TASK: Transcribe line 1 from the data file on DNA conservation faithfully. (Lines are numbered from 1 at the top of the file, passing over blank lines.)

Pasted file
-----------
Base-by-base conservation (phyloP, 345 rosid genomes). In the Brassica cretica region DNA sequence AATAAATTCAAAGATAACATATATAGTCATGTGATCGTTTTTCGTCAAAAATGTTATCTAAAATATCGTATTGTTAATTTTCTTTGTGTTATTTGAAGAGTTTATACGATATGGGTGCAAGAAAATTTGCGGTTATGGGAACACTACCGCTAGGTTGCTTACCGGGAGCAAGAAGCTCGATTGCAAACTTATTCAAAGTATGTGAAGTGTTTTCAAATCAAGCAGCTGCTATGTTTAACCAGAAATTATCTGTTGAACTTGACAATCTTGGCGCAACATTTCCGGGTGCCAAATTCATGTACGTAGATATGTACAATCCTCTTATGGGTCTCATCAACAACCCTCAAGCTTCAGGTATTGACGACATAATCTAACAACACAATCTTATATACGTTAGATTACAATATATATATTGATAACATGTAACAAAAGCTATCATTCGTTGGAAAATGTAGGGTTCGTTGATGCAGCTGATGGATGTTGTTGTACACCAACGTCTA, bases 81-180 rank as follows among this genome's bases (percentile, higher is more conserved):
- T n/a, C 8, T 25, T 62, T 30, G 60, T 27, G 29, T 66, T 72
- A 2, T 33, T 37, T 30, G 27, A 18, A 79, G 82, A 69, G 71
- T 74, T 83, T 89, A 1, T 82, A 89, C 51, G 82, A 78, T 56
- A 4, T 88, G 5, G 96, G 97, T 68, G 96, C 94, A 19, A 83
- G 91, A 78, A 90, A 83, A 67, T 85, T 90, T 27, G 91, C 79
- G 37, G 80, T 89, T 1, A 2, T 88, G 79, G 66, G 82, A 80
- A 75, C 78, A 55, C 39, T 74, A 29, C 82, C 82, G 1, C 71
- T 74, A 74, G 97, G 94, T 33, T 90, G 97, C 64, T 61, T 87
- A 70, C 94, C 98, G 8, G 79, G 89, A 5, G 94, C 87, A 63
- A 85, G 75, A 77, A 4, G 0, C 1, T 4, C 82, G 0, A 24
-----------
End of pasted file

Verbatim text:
Base-by-base conservation (phyloP, 345 rosid genomes). In the Brassica cretica region DNA sequence AATAAATTCAAAGATAACATATATAGTCATGTGATCGTTTTTCGTCAAAAATGTTATCTAAAATATCGTATTGTTAATTTTCTTTGTGTTATTTGAAGAGTTTATACGATATGGGTGCAAGAAAATTTGCGGTTATGGGAACACTACCGCTAGGTTGCTTACCGGGAGCAAGAAGCTCGATTGCAAACTTATTCAAAGTATGTGAAGTGTTTTCAAATCAAGCAGCTGCTATGTTTAACCAGAAATTATCTGTTGAACTTGACAATCTTGGCGCAACATTTCCGGGTGCCAAATTCATGTACGTAGATATGTACAATCCTCTTATGGGTCTCATCAACAACCCTCAAGCTTCAGGTATTGACGACATAATCTAACAACACAATCTTATATACGTTAGATTACAATATATATATTGATAACATGTAACAAAAGCTATCATTCGTTGGAAAATGTAGGGTTCGTTGATGCAGCTGATGGATGTTGTTGTACACCAACGTCTA, bases 81-180 rank as follows among this genome's bases (percentile, higher is more conserved):